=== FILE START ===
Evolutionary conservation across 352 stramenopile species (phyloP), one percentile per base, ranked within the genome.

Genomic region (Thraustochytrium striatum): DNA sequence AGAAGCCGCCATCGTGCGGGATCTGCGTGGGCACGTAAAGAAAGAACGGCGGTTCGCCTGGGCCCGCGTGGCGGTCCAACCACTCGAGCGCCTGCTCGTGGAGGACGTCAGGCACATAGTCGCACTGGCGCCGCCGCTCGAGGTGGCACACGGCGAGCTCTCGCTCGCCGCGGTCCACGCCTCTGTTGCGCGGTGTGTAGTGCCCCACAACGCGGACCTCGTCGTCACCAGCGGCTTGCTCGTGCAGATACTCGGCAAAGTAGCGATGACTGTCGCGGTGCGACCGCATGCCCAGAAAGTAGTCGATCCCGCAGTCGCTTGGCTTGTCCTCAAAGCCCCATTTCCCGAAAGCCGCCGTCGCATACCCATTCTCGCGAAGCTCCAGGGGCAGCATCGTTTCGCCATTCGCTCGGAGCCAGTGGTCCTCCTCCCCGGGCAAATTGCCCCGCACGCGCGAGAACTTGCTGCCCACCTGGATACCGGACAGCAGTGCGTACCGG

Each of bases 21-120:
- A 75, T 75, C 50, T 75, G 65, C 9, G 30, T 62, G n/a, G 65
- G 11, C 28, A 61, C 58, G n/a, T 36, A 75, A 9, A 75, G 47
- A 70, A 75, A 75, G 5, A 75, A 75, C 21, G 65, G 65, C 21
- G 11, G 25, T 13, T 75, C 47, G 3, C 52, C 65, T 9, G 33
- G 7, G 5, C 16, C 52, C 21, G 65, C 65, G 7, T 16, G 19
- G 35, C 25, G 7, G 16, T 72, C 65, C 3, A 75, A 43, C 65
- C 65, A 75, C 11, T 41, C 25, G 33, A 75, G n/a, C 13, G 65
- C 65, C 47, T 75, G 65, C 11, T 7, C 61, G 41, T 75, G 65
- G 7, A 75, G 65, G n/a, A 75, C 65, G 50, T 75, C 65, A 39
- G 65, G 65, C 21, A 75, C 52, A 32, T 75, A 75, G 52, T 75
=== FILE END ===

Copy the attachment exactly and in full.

Evolutionary conservation across 352 stramenopile species (phyloP), one percentile per base, ranked within the genome.

Genomic region (Thraustochytrium striatum): DNA sequence AGAAGCCGCCATCGTGCGGGATCTGCGTGGGCACGTAAAGAAAGAACGGCGGTTCGCCTGGGCCCGCGTGGCGGTCCAACCACTCGAGCGCCTGCTCGTGGAGGACGTCAGGCACATAGTCGCACTGGCGCCGCCGCTCGAGGTGGCACACGGCGAGCTCTCGCTCGCCGCGGTCCACGCCTCTGTTGCGCGGTGTGTAGTGCCCCACAACGCGGACCTCGTCGTCACCAGCGGCTTGCTCGTGCAGATACTCGGCAAAGTAGCGATGACTGTCGCGGTGCGACCGCATGCCCAGAAAGTAGTCGATCCCGCAGTCGCTTGGCTTGTCCTCAAAGCCCCATTTCCCGAAAGCCGCCGTCGCATACCCATTCTCGCGAAGCTCCAGGGGCAGCATCGTTTCGCCATTCGCTCGGAGCCAGTGGTCCTCCTCCCCGGGCAAATTGCCCCGCACGCGCGAGAACTTGCTGCCCACCTGGATACCGGACAGCAGTGCGTACCGG

Each of bases 21-120:
- A 75, T 75, C 50, T 75, G 65, C 9, G 30, T 62, G n/a, G 65
- G 11, C 28, A 61, C 58, G n/a, T 36, A 75, A 9, A 75, G 47
- A 70, A 75, A 75, G 5, A 75, A 75, C 21, G 65, G 65, C 21
- G 11, G 25, T 13, T 75, C 47, G 3, C 52, C 65, T 9, G 33
- G 7, G 5, C 16, C 52, C 21, G 65, C 65, G 7, T 16, G 19
- G 35, C 25, G 7, G 16, T 72, C 65, C 3, A 75, A 43, C 65
- C 65, A 75, C 11, T 41, C 25, G 33, A 75, G n/a, C 13, G 65
- C 65, C 47, T 75, G 65, C 11, T 7, C 61, G 41, T 75, G 65
- G 7, A 75, G 65, G n/a, A 75, C 65, G 50, T 75, C 65, A 39
- G 65, G 65, C 21, A 75, C 52, A 32, T 75, A 75, G 52, T 75